RIM1-mEos3.1 PALM identifies NCs a. Neurons coexpressing RIM1-mVenus (a generous gift from Pascal Kaesar) and Syn1a-CFP colocalize to the same boutons. Right panels show enlargement of areas within the white boxes, scale 5 μm (left) and 1 μm (right). b. Neurons expressing RIM1-mVenus immunostained for RIM1/2 and Bassoon. Arrowheads point to some colocalized AZs, scale 2 μm. c. Immunofluorescence intensity of transfected cells normalized to nearby untransfected cells show 3.74 ± 0.11-fold overexpression of RIM and 1.24 ± 0.03-fold increase in Bassoon (n = 262 synapses/7 cells). d. Photon count distribution of RIM1-mEos3.1 (3997 localizations). e. Same boutons shown in Fig. 2 visualized using 5 × Nearest Neighbor Density (NND) as a measure of local density. f–h. Cumulative distributions of PALMed RIM1 NCs diameter, area, and number, respectfully, identified using adapted Tesseler analysis and 5 × NND analysis (n = 65/13). i. RIM1 localization density as a function of radial distance from pHuse localizations. (See Supplementary Tables for statistics.) j. Mean distance from pHuse localizations as a function of local density measured by 5 × NND (Raw data R = 0.23***, n = 26/13). k. Proportion of pHuse localizations within 40 nm of a RIM1 localization as a function of RIM1 local density measured by 5 × NND (R = 0.35***). n given in synapses/experiments unless otherwise specified, ***p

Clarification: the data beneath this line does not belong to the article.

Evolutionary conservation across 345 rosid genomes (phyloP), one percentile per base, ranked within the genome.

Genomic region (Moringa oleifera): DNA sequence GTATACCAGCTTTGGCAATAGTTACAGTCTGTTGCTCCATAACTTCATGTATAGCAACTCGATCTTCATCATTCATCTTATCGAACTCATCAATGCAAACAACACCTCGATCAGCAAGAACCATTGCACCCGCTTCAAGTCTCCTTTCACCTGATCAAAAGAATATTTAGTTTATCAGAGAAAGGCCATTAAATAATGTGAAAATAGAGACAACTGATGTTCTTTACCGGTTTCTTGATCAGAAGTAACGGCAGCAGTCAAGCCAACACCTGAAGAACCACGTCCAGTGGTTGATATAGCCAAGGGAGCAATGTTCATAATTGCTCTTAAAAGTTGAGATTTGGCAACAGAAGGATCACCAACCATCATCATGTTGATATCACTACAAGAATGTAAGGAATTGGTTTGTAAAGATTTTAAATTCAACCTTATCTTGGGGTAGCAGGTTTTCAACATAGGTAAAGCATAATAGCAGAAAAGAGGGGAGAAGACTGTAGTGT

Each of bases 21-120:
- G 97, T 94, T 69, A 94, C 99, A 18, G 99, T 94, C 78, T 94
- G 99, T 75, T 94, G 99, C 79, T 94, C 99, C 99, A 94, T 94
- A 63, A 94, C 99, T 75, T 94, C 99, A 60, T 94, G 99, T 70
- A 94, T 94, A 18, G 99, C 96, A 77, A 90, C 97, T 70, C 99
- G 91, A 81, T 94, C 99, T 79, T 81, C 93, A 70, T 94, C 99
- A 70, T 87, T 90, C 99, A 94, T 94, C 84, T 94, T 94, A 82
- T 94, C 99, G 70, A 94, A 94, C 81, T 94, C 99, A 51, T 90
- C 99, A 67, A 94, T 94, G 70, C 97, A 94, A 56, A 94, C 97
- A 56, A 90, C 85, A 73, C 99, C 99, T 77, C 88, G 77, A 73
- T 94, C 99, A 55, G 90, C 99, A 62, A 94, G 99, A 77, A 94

Journal: Nature

    Article Title: A transsynaptic nanocolumn aligns neurotransmitter release to receptors

    doi: 10.1038/nature19058